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How Much Sleep Do You Need?

20 October 2015

Allison read Do We Really Need to Sleep 7 Hours a Night and the Recommended Amount of Sleep for A Healthy Adult: A Joint Consensus Statement of the American Academy of Sleep Medicine and Sleep Research Society. Both of these articles will likely leave people wondering exactly how much sleep they need.

Tags: allison read, balance, chris winter, health care, healthcare, sleep

If you follow my blog posts, attend a class I teach, or talk to me for more than a little while, then you probably know that I think sleep is very important. In fact, I prioritize sleep and feeling rested above everything else. If you want to be a good leader, communicate well, manage conflict, and do everything else we suggest at Allison Partners, then I believe the single most important thing you can do is to make being rested a priority. It’s just too hard to be your best self when you’re tired.

However, I never, ever talk about the exact number of hours you need to sleep. I always talk about what it means to be rested. For a few of us rested is possible on six or less hours of sleep. For most of us, the number is more like six to eight hours. Your job is to figure out how many hours you need in order to feel rested most days. That’s the only number I ever care about when I’m trying to help someone figure out their rest requirement.

Rested to me means that you can wake up when you want to and it’s not a torturous process. You can drink some coffee in the morning, but you don’t need caffeine after 10:00am. You have the energy you need to get through your day and have energy for your family or other activities in the evenings. You feel engaged throughout your day. Periodically you feel frustrated by people or situations, but mostly you think, “Yes, I’ve got this. I can do what’s needed. It’s okay.” You might sleep a bit more on the weekends, but you don’t have to “catch up” on sleep all weekend. This is my definition of rested. If you feel mostly rested like this and can do that on five hours of sleep, then yay you. I’m happy for you.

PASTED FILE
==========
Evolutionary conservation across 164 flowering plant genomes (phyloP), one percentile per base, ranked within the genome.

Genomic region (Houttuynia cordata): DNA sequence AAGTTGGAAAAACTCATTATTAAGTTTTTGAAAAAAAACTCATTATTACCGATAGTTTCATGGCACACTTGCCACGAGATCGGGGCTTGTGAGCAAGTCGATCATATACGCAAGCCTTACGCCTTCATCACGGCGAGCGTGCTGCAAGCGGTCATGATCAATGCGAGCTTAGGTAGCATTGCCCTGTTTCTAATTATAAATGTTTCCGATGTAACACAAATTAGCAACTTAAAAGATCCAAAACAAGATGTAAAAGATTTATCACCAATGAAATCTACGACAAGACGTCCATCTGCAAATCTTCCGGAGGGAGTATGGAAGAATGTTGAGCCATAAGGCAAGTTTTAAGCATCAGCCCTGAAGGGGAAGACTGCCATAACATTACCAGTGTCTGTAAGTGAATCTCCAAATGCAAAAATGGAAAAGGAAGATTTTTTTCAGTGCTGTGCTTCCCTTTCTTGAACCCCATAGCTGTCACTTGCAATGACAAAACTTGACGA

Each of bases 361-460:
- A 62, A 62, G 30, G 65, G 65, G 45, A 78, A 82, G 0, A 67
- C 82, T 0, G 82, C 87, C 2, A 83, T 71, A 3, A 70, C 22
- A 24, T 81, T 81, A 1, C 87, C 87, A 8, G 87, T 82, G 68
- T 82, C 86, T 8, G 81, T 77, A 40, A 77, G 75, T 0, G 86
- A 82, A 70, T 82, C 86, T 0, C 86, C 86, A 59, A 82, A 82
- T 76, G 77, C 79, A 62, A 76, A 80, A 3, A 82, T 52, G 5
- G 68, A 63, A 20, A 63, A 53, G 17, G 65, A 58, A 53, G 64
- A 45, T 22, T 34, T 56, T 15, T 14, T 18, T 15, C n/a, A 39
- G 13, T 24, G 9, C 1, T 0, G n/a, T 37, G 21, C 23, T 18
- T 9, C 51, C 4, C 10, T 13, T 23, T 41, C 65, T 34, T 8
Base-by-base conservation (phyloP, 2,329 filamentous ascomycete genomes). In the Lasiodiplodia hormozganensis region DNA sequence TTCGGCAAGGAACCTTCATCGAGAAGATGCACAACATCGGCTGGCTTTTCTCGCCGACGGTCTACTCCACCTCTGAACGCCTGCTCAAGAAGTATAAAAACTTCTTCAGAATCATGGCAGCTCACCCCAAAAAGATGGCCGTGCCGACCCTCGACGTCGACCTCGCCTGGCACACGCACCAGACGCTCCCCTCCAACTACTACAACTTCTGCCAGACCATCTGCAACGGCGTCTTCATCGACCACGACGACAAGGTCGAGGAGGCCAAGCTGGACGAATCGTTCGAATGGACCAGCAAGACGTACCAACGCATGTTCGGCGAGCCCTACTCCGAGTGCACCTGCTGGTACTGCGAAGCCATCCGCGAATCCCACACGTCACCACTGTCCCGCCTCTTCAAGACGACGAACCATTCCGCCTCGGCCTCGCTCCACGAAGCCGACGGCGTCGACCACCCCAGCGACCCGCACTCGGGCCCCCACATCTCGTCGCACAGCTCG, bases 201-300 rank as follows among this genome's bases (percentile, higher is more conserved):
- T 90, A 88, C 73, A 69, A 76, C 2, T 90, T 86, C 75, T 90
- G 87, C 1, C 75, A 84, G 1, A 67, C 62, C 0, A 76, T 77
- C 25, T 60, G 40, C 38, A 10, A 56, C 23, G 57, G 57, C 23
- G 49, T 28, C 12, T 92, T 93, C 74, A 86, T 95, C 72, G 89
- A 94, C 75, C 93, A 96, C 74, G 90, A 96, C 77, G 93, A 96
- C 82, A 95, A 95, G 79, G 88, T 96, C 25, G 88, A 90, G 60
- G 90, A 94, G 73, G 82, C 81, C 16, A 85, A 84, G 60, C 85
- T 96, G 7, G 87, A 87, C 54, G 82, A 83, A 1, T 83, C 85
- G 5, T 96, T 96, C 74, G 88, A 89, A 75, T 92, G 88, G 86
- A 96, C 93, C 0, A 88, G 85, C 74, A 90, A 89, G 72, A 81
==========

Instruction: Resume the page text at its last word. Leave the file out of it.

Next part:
But most of us don’t feel rested like this on just five hours or less of sleep. We need more. Exactly how much more is a very personal thing. But if you go to bed at the same time every night and eliminate electronics and TV a few hours before bed time and “put yourself to sleep” as you would a seven-year old child, then pretty soon you will find out how much sleep you need in order to feel rested.

In the last few years, the medical community and people in many other fields have been on a mission to convince people that sleep is just as important as nutrition and exercise. There have been multiple studies (including this groundbreaking research from Dr. Czeisler at Harvard) linking regular sleep of less than six hours a night to obesity, diabetes, hypertension, heart disease, depression, and significantly increased risk of stroke. While most people may struggle to make sleep a priority, more and more have started to be convinced that getting more than six hours a night might actually be important.